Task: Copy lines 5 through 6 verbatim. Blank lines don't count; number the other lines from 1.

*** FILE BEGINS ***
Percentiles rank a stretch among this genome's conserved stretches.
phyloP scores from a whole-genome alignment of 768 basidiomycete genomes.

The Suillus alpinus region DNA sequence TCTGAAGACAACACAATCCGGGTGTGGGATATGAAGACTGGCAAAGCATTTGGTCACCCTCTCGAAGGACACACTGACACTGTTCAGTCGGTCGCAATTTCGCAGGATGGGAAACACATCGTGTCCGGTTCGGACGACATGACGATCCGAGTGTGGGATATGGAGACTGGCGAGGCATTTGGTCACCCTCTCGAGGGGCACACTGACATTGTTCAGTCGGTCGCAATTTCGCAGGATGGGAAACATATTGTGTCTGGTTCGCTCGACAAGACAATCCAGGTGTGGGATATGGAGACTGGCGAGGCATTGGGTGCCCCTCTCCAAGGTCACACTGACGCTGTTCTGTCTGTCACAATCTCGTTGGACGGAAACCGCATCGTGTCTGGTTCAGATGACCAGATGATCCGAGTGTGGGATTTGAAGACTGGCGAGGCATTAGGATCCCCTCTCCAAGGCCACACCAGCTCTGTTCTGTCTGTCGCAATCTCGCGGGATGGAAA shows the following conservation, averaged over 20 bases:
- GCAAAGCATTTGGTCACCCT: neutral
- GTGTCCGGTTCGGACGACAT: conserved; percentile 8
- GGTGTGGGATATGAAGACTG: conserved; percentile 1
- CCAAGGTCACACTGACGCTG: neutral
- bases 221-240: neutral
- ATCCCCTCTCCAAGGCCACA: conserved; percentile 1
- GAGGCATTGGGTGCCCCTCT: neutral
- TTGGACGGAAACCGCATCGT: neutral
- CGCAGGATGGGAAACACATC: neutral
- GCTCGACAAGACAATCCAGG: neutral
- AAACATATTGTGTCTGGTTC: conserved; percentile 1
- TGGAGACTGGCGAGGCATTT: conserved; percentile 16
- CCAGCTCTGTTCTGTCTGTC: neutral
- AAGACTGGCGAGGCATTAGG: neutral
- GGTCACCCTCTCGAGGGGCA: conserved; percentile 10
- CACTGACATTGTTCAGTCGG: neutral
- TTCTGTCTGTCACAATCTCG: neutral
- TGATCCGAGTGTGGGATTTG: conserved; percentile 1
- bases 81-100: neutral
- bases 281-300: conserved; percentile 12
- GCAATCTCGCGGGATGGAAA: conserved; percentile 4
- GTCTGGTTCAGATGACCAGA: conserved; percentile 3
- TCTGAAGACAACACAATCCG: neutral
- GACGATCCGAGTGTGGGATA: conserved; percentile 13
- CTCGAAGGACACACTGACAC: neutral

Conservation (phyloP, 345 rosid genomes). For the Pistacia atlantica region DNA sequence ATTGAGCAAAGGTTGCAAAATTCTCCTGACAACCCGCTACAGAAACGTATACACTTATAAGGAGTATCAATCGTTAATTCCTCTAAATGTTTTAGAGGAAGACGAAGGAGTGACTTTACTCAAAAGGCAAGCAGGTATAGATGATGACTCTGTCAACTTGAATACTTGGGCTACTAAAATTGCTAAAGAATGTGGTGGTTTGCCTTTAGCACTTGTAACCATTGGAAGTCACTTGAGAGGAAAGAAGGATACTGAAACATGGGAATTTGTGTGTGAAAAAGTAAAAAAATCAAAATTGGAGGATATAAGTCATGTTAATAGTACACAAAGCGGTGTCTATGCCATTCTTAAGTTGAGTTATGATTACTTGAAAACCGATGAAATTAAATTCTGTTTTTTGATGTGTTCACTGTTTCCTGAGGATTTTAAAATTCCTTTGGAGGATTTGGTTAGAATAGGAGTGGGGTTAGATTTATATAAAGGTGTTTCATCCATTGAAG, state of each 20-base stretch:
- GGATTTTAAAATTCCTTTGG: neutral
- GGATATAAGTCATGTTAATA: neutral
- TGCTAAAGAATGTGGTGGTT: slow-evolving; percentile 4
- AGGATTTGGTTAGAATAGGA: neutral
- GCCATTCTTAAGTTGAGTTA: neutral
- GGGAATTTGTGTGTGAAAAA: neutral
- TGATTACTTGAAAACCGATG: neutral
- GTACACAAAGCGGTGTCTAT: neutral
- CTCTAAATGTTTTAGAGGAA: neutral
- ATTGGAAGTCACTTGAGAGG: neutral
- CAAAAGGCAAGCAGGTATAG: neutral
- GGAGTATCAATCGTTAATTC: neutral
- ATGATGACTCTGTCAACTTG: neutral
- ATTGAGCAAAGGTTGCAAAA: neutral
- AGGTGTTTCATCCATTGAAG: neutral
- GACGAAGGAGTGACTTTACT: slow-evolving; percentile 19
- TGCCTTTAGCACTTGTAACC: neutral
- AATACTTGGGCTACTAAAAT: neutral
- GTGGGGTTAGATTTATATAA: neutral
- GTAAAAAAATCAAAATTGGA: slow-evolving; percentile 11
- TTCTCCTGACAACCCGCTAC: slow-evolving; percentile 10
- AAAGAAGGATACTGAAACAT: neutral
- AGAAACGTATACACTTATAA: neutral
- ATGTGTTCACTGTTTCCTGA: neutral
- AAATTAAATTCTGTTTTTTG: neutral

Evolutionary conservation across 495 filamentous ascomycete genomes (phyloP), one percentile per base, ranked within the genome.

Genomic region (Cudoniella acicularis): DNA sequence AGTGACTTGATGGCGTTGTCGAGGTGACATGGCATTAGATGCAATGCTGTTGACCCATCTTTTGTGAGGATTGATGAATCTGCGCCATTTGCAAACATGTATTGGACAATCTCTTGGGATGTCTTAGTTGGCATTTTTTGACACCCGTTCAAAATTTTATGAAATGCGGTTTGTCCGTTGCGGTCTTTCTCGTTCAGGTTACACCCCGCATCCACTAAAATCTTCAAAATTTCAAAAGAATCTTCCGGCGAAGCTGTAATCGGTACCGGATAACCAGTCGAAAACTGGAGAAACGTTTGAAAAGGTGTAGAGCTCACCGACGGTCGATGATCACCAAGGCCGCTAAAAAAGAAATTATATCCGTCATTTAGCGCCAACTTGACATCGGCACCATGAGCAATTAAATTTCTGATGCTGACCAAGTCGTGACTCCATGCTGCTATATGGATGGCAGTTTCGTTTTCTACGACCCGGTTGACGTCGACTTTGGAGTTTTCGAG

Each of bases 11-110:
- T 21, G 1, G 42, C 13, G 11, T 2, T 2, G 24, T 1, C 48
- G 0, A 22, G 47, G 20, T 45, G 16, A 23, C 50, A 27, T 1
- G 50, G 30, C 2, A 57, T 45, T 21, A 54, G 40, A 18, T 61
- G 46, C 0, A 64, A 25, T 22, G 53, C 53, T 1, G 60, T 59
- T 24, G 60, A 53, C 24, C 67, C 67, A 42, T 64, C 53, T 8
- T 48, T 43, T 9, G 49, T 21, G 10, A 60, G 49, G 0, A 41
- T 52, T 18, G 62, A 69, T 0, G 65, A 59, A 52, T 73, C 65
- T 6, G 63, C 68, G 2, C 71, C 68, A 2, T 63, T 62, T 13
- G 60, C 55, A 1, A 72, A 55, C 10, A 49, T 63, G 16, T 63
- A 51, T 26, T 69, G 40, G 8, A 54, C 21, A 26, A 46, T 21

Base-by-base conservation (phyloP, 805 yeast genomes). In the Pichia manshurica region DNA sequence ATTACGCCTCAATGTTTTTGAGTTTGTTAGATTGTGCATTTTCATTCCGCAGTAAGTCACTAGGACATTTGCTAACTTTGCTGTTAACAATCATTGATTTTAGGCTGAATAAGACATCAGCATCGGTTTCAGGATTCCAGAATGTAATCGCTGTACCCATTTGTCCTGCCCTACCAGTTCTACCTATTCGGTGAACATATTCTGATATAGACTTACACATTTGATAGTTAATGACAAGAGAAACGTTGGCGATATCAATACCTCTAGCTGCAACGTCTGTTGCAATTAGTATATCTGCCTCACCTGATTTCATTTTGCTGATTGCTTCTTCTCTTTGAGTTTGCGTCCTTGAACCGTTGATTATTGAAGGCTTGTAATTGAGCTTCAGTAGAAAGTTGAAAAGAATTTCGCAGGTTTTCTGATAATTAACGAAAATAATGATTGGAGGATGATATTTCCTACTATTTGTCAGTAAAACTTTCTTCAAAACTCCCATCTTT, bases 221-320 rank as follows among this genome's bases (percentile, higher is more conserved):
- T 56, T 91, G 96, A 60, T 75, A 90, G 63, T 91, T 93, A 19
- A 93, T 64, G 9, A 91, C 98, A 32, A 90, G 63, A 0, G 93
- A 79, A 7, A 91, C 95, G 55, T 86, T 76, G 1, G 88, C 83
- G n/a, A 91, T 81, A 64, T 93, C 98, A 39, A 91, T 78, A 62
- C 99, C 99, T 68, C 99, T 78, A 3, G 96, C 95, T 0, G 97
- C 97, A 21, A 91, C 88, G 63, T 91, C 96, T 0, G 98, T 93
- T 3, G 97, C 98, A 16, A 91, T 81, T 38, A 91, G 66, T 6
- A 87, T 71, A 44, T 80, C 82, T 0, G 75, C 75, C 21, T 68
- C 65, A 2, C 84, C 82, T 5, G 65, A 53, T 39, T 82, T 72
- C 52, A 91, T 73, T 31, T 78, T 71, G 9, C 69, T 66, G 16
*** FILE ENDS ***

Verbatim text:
- GTGTCCGGTTCGGACGACAT: conserved; percentile 8
- GGTGTGGGATATGAAGACTG: conserved; percentile 1